Incorporating a buy to let property business

Any buy to let landlord that presently claims a tax deduction for mortgage interest is likely to be adversely affected by changes in the tax rules from April 2017.

In previous blogs we have pointed out that from April 2017, finance charges (including mortgage interest) will gradually be disallowed as a deduction when computing a buy to let landlords tax bill. From 2020-21, all finance charges will be disallowed, and in their place, landlords will be able to claim a reduction in their tax due based on 20{11092aa1eab99d85b02efc0ee3c04dc4f5b81bebfc2bd8f608402c1b0eb15b7e} of the finance costs disallowed.

This is a radical shift in the tax position of buy to let landlords especially those who are highly geared – they have borrowed heavily to expand their rental property portfolio.

Higher rate taxpayers will be denied full tax relief on their mortgage interest payments (they will be restricted to a basic rate deduction), and some landlords may find themselves paying tax at higher rates even though there may be no increase in their overall profitability.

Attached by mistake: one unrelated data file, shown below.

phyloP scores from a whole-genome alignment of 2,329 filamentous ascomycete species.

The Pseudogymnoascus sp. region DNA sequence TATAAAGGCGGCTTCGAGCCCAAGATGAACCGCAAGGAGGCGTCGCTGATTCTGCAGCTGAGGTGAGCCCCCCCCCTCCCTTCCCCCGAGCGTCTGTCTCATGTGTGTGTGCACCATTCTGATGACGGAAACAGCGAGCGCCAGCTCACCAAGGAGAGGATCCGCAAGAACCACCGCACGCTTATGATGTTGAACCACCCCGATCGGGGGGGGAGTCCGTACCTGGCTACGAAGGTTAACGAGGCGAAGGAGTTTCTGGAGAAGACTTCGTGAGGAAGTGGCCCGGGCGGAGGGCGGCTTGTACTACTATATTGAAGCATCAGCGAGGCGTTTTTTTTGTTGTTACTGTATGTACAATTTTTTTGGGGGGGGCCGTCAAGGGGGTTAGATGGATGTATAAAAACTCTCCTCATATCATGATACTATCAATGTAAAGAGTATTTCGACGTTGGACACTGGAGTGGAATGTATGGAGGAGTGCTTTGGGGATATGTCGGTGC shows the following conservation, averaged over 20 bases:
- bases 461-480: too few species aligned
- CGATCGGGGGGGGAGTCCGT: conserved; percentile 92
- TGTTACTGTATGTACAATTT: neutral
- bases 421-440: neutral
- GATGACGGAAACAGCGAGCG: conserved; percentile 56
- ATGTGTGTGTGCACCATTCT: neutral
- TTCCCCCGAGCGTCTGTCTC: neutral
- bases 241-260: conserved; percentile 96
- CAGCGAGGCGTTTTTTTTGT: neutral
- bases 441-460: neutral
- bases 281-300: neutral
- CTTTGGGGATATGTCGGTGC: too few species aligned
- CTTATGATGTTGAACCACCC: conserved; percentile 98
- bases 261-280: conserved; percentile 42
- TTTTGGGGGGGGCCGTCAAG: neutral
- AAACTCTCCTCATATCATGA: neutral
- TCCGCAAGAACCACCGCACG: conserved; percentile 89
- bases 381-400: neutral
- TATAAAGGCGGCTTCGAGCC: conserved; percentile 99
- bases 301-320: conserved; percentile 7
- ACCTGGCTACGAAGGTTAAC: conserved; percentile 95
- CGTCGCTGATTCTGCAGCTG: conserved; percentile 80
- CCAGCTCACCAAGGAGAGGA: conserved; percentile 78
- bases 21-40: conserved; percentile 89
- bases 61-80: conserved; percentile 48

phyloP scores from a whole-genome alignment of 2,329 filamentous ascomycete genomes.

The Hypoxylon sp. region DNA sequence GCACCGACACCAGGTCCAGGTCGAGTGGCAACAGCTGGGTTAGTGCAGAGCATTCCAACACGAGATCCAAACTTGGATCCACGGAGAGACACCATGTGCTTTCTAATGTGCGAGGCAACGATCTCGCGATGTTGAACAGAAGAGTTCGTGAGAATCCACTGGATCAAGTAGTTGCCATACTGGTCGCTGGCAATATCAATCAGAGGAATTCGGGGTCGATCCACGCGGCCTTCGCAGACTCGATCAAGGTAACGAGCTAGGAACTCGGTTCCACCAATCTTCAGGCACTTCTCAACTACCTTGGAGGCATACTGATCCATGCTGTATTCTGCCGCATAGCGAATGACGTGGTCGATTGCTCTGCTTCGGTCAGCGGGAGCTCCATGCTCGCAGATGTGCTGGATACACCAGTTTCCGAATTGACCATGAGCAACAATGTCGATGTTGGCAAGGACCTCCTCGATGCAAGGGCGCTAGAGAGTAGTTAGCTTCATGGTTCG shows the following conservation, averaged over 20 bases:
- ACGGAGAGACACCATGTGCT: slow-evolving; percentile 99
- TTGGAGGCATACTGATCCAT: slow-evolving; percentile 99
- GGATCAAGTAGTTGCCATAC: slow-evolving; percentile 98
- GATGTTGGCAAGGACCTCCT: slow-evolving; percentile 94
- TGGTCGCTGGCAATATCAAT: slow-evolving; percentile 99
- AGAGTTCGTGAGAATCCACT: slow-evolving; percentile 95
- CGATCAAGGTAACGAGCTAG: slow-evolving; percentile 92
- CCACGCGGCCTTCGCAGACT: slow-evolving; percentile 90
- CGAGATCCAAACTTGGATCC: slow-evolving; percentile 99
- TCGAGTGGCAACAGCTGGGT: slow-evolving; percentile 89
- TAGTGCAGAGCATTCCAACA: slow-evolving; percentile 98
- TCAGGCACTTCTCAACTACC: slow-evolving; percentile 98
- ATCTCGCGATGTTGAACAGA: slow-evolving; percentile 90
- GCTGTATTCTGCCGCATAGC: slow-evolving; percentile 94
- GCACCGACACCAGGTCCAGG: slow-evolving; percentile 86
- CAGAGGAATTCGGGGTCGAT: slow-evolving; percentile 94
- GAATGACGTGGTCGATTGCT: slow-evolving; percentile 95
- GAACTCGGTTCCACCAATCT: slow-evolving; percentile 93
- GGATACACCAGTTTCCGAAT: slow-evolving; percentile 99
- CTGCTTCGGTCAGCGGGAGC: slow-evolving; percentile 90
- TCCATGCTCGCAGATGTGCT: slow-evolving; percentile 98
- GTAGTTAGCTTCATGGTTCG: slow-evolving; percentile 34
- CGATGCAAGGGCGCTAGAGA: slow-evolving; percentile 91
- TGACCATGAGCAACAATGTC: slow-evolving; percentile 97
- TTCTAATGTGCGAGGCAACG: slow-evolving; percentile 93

What to do?

Initially, landlords should take advice to quantify the impact of these changes on their annual tax bills leading up to 2020-21.

Next, they should consider the effectiveness of incorporating their property business. Companies are not affected by these tax changes.

Not all buy to let landlords will benefit from incorporation. For some, the conversion and ongoing costs of incorporation will be more than any savings of additional income tax payable.

The change, from sole trader or partnership to a limited company, is not a process for the faint-hearted. It is something that must be planned carefully to avoid possible stamp duty and capital gains tax on-costs. Please contact us if you would like to consider the possible benefits of incorporation for your portfolio. The clock is ticking.

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